USSRepublican Party

Sketches I did on the train back from DC – Bear with Elephant head. It’s just amazing how the former GOP has been co-opted by the Russians, it’s actually pretty frightening, it’s happening in plain sight and we’re just left watching the water boiling around us as we swim around the pot.

 

 

Drawing of Ausar Olugbala

Needs more content!

So it occurs to me that this blog is getting very lonely and sad, I’m just not that prolific at generating content. The idea of writing, and writing stories in particular, has been bouncing around in my head for a while, and if I don’t start practice writing, that idea will absolutely go nowhere. So I’m giving myself the freedom to write and post crappy first drafts in this blog, I’m just not going to edit myself that much. I think blogs were always meant to be off the cuff, of-the-moment kind  of journals and opinions anyway, so I think I’ll be fine. And quite frankly, who’s really reading this anyway?

I’ve been reading a lot of comic books borrowed from the library recently, and by recently I mean this past year. Some have been mainstream superhero books, usually trade paperbacks of collected stories that have an arc that has a beginning and an end, like Batman: Year One Deluxe (New Edition)
. (As of this writing, it’s available directly from DC). I have the original series form the 80s, but my comic collection is a bit disjointed since I started working on my basement (almost 2 years ago!), and I’m just not sure if I still have them. So it was nice to be able to re-read the story, it still stands up as one of the best Batman origin stories that have surfaced over the years. What it really did more than anything else, was create an amazing back-story for Jim Gordon, who was always  just a foil to the lead character and never really amounted to more than a generic “good guy” to me. (That being said, I never really followed Batman, being a Marvel Fan Boy at the time, so a lot of my ideas about Jim Gordon came from some of my dad’s Silver Age comics, the old TV series and Tim Burton’s Batman movie). This telling gave him flaws and vulnerabilities, and made him “human” at least.

The late 80s and early 90s were a great time for comics, specialty “Comic Book Shops” were popping up all over the place, and super hero writers were doing their best “Stan Lee” melodrama treatment to our favorite characters. I think with the popularization and “mainstreaming” of alternative comics at that time, it really forced the Big 2, to up the ante and compete with more mature content. And if you’re interested, there’s a great group fan page called Comic Recollections on Facebook that my friend Delfin started.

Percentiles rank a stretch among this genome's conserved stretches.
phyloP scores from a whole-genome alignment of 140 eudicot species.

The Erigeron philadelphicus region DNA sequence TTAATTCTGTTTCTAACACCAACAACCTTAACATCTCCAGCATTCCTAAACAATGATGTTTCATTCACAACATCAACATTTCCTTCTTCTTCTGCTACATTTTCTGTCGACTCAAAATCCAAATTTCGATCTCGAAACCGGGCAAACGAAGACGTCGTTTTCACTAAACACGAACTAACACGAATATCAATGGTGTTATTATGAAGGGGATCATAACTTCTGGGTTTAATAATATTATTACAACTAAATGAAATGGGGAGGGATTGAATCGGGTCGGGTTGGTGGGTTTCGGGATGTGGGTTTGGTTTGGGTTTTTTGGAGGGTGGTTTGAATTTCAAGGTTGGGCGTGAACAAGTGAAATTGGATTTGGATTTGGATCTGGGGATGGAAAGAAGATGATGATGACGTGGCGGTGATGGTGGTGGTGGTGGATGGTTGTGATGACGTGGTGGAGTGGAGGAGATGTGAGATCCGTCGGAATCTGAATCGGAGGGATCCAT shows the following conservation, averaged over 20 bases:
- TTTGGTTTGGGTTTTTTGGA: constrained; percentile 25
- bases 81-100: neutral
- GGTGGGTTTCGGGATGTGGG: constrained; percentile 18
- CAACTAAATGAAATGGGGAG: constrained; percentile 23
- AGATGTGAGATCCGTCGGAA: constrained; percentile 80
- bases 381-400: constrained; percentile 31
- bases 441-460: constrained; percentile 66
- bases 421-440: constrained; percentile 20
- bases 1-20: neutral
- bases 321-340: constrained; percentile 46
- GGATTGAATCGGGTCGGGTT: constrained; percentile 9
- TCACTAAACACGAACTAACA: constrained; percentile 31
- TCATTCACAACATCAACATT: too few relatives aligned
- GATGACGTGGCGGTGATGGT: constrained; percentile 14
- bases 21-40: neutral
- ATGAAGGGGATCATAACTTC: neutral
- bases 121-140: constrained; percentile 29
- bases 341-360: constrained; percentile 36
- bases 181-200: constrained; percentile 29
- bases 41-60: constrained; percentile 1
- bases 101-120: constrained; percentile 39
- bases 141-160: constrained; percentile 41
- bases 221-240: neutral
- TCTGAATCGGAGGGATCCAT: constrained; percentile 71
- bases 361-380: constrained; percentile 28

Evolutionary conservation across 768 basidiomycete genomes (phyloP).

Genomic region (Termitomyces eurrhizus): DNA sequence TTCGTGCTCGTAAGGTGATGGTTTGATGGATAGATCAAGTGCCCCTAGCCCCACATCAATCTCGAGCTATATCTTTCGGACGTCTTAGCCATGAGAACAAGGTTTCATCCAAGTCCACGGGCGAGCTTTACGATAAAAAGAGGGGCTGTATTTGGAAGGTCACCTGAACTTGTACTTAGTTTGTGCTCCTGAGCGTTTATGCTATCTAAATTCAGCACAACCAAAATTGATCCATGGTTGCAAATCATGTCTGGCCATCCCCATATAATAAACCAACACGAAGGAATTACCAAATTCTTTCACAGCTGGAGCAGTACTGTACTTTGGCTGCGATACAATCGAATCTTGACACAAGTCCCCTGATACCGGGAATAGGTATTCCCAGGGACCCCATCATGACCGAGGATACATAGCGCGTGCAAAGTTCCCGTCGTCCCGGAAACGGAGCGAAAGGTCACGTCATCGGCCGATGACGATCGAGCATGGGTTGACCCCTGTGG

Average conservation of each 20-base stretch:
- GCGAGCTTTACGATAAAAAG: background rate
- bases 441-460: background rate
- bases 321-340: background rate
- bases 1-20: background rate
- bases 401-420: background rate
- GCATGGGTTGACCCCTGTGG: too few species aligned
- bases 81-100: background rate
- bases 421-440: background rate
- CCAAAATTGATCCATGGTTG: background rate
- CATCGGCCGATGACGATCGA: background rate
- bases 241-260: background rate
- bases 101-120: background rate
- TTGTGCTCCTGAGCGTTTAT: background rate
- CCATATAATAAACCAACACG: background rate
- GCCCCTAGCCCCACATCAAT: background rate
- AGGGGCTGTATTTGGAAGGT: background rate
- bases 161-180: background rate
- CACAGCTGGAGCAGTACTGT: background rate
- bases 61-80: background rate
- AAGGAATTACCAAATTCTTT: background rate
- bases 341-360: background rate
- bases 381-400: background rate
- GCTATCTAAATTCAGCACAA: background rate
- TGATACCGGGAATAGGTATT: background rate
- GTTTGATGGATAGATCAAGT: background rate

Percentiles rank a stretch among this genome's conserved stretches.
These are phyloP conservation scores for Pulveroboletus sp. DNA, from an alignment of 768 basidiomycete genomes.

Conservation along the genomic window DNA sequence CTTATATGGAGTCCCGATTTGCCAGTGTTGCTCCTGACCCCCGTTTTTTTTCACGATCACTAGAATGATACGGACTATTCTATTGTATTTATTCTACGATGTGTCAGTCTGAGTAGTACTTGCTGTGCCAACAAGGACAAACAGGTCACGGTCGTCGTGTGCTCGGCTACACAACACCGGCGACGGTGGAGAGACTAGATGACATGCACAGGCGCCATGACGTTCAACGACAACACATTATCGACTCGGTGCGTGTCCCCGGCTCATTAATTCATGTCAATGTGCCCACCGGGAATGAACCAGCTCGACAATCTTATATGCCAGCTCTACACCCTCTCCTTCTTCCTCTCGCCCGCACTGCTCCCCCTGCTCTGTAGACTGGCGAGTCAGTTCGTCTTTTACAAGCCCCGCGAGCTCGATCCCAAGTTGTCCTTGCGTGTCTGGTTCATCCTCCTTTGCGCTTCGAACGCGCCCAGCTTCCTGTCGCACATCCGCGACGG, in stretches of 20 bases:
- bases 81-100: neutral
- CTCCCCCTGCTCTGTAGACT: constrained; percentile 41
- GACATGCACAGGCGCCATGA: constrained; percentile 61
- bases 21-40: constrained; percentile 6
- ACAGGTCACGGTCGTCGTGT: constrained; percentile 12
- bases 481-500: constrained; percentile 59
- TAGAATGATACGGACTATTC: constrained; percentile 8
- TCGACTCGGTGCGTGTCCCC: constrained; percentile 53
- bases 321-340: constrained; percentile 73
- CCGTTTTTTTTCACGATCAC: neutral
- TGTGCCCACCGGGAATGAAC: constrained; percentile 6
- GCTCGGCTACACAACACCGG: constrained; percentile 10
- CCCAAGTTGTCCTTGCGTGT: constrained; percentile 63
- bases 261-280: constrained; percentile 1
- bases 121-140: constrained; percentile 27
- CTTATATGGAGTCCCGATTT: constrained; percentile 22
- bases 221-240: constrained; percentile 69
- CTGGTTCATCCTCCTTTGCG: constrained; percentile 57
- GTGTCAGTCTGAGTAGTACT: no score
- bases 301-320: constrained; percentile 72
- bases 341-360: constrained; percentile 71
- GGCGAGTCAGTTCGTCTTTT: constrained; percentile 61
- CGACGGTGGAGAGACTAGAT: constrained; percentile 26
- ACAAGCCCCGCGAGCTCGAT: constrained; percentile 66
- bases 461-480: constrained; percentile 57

The library also has a collection of alternative press trade paperbacks that I can talk about in this blog, that’ll come later…

 

 

Frank Frazetta Died

Frank Frazetta died two days ago,  I’ve been going through some of my old sketch books from my art school days, and I remember how amazing an artist he was, and what a huge influence he was on me, growing up.

I think all “superhero” artists knew Frazetta’s work, probably his cover illustrations for pulp science fiction and fantasy works. I think I even bought a Conan softback JUST for the cover when I was younger. I had (and probably still have, in my basement somewhere, his poster for the animated movie “Fire and Ice” by Ralph Bakshi.

I wonder how many fans knew his early work was not just for the pulps or magazine covers, but he also did Romance, Cowboy, Science Fiction and even Funny Animal comics (he went under the name “Fritz” in those). I always think that he was a master in the true sense of the word, classically trained, but took off with the training with kick-ass talent and attitude.

I’ll try to find examples, but his pen-work was some of the best in the industry, he could do brush-work like a Japanese master, and emote gesture and attitude with a few simple lines. He executed the most amazingly detailed illustrations keeping the same gestural freshness as a one line brush stroke as well. (This post seriously needs examples, I’ve got to re-visit this with some of his work)

Frazetta lost NONE of that power or sex appeal when he worked up to a finished drawing or full oil painting, unlike the second-rate hack “BORIS” (Boris  Vallejo – that stinker could paint, but he didn’t have the confidence to be able to do it from his head and relied WAY too much on photographic reference.)

We’ve lost one of the giants in the industry, there will be pretenders to the throne, but NEVER anyone who will be as great as Frank Frazetta in the genre.

Here’s a link to the NY Times’ article on his passing: http://artsbeat.blogs.nytimes.com/2010/05/10/frank-frazetta-fantasy-illustrator-dies-at-82//22k2yab